Safety through stories
Traditional tale-telling used to teach Hmong children about farm safety
By H.J. Cummins
MINNEAPOLIS -- Ah, to be young and on the farm in summer. Vigorous work. Fresh air. Nature's season of growth in surround sound.
Or ... dehydration. Repetitive strain injuries. Broken bones.
Farm work is the most dangerous summer job for American young people. Among older teens, year in and out, it brings the highest risk of death -- higher than working alone and late at night in retail or construction jobs.
Some of the newest Americans -- Hmong young people -- are working as farmhands. And a novel safety program out of the University of Minnesota is using centuries-old Hmong storytelling to deliver safety lessons on some very modern farming hazards -- rototillers, sharp tools and even difficult customers at urban farmers' markets.
"The Hmong have a culture and history of agriculture, and we want them to maintain all those values," said John Shutske, a University of Minnesota agriculture professor and one of the program developers. "We just want to help them better protect their children from the hazards, and ultimately the injuries, that can occur."
About 1.5 million youngsters take farm jobs every year -- the vast majority on their own family farm. It's a lifestyle and legacy many parents and children cherish. For Minnesota's Hmong, it's not only a way to spend days together, it also relieves parents' worries about keeping children away from gangs, Shutske said.
Safety is one of the principles Vang Yang and his family practice on their truck farm near Northfield, where they commute every day from their home in St. Paul. Yang is a community program specialist for the New Immigrant Farm Program, part of the university's Extension Service.
Choua Yang, at 15 the oldest of the family's four children, loves farming. She started three years ago, helping an aunt. Now her extended family shares a 116-acre organic plot. Her immediate family raises flowers, vegetables, berries and herbs on about 10 acres. This year, her father is going to try some wheat.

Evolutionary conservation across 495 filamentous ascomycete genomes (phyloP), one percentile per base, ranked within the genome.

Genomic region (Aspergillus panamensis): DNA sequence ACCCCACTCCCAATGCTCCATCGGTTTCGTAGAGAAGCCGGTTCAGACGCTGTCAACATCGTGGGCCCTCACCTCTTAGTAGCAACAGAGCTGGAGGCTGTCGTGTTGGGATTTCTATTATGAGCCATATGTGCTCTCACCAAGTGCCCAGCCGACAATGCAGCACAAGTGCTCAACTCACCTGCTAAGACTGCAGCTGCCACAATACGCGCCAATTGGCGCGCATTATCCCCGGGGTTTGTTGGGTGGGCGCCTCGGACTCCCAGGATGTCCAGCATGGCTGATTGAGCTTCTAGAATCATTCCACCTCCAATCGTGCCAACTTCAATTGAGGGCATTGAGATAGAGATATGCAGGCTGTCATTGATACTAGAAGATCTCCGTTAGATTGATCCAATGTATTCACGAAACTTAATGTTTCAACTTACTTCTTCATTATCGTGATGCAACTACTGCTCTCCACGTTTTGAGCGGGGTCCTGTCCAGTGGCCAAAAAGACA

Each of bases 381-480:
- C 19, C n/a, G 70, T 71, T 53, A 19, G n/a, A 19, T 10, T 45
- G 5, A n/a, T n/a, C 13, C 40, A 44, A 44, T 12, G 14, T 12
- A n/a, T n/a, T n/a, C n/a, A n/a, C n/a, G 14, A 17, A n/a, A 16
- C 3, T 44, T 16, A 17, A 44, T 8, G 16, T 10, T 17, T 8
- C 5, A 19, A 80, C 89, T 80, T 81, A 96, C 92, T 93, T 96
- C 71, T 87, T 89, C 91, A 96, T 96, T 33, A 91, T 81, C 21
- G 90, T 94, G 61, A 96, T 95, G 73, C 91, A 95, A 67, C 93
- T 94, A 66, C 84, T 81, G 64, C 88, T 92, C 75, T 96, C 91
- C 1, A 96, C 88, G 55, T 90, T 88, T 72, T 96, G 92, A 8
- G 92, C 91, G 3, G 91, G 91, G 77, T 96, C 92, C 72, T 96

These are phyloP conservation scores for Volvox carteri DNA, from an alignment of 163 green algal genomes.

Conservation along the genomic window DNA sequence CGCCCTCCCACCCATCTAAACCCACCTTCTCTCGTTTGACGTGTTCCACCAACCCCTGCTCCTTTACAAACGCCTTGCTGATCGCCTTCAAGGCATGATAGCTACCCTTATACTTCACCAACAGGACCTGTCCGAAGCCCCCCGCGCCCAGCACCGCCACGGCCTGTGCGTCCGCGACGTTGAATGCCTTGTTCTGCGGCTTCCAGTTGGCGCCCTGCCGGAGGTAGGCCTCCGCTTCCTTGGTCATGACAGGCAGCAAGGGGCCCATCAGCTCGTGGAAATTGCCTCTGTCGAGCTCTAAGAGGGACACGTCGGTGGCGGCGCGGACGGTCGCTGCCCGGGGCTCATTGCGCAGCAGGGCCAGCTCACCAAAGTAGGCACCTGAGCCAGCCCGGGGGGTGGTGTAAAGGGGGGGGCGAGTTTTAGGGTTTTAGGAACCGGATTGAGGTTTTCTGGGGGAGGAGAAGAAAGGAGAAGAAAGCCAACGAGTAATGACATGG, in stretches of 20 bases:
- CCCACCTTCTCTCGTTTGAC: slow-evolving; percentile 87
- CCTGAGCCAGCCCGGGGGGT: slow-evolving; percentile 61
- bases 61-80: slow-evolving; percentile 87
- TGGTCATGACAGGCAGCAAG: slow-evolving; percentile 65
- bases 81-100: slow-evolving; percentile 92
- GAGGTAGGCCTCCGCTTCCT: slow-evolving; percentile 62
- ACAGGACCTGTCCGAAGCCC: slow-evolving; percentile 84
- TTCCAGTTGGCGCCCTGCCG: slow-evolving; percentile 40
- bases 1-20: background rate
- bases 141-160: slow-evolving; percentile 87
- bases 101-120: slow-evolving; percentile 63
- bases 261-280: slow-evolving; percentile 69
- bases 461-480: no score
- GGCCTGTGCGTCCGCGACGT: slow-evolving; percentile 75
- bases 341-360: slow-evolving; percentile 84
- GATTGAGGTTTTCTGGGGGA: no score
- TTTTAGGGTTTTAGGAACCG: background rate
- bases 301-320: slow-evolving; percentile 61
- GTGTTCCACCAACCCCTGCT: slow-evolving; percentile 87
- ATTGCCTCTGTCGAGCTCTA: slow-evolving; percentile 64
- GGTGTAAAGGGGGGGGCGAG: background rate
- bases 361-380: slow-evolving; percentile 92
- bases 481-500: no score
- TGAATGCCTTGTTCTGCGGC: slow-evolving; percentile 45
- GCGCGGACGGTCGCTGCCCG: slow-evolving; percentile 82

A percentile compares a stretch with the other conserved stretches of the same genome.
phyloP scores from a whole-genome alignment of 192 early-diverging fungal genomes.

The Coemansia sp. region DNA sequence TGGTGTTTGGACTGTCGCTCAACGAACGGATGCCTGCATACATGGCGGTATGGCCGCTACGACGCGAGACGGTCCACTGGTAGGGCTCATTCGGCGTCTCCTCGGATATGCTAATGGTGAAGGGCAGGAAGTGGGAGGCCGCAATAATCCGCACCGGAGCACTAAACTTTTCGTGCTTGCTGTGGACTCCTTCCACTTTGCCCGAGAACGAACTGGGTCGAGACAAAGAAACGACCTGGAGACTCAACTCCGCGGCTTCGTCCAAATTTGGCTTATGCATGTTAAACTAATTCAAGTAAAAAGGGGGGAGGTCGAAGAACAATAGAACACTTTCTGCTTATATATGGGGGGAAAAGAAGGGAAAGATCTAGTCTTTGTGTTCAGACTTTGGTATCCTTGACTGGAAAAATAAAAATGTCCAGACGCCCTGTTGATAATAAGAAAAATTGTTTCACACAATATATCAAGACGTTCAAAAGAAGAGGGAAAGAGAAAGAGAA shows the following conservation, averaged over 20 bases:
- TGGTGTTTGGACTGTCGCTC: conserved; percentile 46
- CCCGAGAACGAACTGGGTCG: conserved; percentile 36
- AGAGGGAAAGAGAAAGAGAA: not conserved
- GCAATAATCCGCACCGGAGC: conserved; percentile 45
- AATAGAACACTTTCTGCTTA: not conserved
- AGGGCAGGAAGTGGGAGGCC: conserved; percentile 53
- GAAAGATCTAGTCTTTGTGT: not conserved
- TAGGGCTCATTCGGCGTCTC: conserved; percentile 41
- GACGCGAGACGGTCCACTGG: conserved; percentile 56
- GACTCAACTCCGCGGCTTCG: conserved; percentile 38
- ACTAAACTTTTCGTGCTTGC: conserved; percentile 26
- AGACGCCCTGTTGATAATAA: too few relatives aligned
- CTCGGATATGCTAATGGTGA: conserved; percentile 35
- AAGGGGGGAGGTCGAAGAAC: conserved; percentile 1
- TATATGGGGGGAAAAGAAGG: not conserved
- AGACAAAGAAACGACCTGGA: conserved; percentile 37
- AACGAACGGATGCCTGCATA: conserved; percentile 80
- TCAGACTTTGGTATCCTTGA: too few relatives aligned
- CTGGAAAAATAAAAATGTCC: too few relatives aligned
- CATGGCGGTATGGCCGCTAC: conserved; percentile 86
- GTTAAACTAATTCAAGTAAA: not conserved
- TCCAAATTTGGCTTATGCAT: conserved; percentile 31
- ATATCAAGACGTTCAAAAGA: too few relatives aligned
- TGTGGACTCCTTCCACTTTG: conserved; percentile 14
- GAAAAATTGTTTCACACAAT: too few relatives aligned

Her parents deliberately carry on some farm methods from their home country of Laos. They use the long Laotian knife. On their backs they carry their hand tools in straw baskets that their grandmother still weaves for them each winter. The extended family divides itself between the farm work and market stands every day. Choua favors the markets, she said; sometimes customers tip her.
When asked, she can quickly recite a list of safety instructions from her father: Park bicycles away from truck paths so they don't get run over. Don't ever burn plastic; it smells bad and makes poison. If you have a knife and someone approaches, immediately lay it on the ground. Wear a hat against the sun and boots against the mud.
Assignments grow along with a child's age. The youngest, Cherjan, is 7, and he's not allowed to hold a knife. Choua will cut a cucumber for him if he's hungry. He spends a lot of time exploring the parcel of land on his bicycle, and he is good at spotting bird nests.
All the safety stories will become available this fall, Shutske said.
They are a variation on the North American Guidelines for Children's Agricultural Tasks, a compilation of safety instructions on everything from feeding calves to harvesting tobacco to driving a tractor.